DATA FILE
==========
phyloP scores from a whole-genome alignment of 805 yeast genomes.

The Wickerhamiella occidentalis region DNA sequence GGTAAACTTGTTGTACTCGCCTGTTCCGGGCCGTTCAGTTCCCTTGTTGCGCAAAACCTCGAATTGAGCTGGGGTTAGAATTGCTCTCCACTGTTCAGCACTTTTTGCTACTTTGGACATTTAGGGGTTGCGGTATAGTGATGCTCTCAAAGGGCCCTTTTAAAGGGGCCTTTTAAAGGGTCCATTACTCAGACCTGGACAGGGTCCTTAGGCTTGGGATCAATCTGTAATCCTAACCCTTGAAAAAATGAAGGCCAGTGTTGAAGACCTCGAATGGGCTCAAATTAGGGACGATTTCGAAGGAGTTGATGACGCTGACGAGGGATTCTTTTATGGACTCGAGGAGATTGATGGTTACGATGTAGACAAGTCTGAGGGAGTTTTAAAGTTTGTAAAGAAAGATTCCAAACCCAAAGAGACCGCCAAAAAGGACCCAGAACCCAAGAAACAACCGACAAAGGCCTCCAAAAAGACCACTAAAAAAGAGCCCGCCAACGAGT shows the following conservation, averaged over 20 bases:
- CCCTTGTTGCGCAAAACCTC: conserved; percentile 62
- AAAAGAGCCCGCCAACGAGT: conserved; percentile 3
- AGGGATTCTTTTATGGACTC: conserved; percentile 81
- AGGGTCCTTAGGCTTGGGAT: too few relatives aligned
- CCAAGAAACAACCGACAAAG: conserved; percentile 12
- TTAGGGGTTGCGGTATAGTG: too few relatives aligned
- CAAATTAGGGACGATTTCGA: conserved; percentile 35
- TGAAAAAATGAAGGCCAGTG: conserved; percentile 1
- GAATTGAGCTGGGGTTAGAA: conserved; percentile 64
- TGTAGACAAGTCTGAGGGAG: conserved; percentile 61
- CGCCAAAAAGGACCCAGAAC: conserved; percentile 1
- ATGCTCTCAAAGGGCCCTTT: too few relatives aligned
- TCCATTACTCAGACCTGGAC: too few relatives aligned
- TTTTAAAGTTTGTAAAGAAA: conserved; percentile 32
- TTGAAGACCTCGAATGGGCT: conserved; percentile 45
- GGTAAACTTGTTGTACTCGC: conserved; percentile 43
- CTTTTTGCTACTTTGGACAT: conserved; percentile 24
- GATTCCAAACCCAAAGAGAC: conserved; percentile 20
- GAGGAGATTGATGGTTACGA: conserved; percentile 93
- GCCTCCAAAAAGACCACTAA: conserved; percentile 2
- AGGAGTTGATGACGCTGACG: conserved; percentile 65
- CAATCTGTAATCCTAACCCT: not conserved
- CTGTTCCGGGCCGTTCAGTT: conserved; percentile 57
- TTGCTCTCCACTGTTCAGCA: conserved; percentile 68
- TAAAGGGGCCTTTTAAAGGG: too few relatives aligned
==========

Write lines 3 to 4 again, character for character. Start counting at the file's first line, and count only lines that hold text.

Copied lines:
- CCCTTGTTGCGCAAAACCTC: conserved; percentile 62
- AAAAGAGCCCGCCAACGAGT: conserved; percentile 3